Boeing Frontiers
July 2003
Volume 02, Issue 03
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Industry Wrap

Small jet makers compete for jumbo orders

Bombardier CRJ-900The messages are still mixed, but Bombardier of Canada and Brazil's Embraer, the world's leading makers of regional jets, have started to scent a pickup in demand, and the competition is sharpening in a renewed battle for orders, according to the Financial Times.

Big contracts placed in recent weeks first by US Airways and then by JetBlue, the fast-growing New York-based low-cost carrier, have ended the orders drought and suggest that the regional jetmakers could be two of the biggest beneficiaries of the far-reaching restructuring under way in the global aviation industry.

For the moment, however, the two are also still dealing with current problems, as they fight to escape the mire of recession.

Embraer annnounced in June yet another reduction in its aircraft delivery forecast for the year, down from 132 to 110, the third cut in only six months, in the face of continuing problems at some of its airline customers, Financial Times said. And Bombardier is warning of yet more job cuts, chiefly at its Belfast, Northern Ireland, plant, unless it can force through more flexible labor contracts including a pay freeze for next year as part of its efforts to cut costs.

But at least there is now some light at the end of the long tunnel of recession.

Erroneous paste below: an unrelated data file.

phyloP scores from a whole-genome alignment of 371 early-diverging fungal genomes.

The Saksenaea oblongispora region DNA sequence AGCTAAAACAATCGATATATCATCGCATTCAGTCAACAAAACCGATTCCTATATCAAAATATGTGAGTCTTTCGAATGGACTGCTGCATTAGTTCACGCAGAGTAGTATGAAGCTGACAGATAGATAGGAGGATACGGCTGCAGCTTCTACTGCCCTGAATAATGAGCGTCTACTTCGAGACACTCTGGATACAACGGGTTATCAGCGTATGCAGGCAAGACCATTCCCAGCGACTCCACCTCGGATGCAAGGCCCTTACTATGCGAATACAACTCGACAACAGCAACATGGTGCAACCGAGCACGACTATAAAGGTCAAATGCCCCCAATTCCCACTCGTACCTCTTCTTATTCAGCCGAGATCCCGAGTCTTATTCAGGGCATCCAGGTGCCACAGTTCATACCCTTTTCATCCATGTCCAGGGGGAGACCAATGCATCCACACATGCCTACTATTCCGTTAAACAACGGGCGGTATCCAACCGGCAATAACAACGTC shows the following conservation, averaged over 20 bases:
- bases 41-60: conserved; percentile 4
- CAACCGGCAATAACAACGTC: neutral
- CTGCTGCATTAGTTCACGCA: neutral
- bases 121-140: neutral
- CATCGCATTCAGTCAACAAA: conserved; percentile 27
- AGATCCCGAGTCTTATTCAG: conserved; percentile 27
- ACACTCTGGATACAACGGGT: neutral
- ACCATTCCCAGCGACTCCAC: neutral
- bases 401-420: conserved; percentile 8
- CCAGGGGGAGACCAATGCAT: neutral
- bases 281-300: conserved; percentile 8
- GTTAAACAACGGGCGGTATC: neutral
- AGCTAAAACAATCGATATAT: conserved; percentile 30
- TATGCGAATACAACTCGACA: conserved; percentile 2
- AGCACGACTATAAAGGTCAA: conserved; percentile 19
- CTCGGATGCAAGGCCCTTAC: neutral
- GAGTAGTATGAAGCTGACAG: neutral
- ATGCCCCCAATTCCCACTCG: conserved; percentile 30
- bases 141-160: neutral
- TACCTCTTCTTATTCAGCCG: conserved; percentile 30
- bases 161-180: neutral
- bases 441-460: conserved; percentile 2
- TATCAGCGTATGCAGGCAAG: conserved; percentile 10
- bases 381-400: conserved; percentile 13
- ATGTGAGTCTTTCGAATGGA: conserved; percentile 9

As the major U.S. airlines seek to push through a drastic reorganization of their operations to overcome three years of record losses, they are looking to regional jets, typically offering between 40 and 90 seats, as one of the vital components to allow them to cut capacity while maintaining a market presence on routes that have been clearly loss-making for their bigger jets, the Financial Times reports.

The US Airways order shared by Bombardier and Embraer for 170 regional jets, worth $4.3 billion at list prices before discounts, came only weeks after the seventh-largest U.S. airline emerged from Chapter 11 protection from its creditors. US Airways was the first of several bankrupt North American carriers to restructure.

David Siegel, US Airways chief executive, said in the report the move to regional jets is "a key element in our business restructuring plan" that will allow it to take larger jets off routes "with poor to marginal performance."

The US Airways case is "the first big hit on the scope clause issue," said Mauricio Botelho, Embraer chief executive, in an interview with Financial Times at the Paris Air Show. "Today they can fly close to 450 regional jets of up to 76 seats; before it was only up to 70 with no more than 50 seats. This will let US Airways have the biggest regional jet fleet in the United States. Other airlines will have to react in the same way or lose market share."

Last month's surprise order from JetBlue, for 100 Embraer ERJ-190 100-seat jets, has also suddenly opened up a completely new dimension for the sector.

It is the first time in the United States that a low-cost carrier has deviated from the hitherto highly successful business model, first pioneered by Southwest Airlines, of concentrating on densely-used city pair routes, to embark on a strategy of also trying to bring the low-fare concept to thinner regional city routes with intrinsically lower passenger demand.


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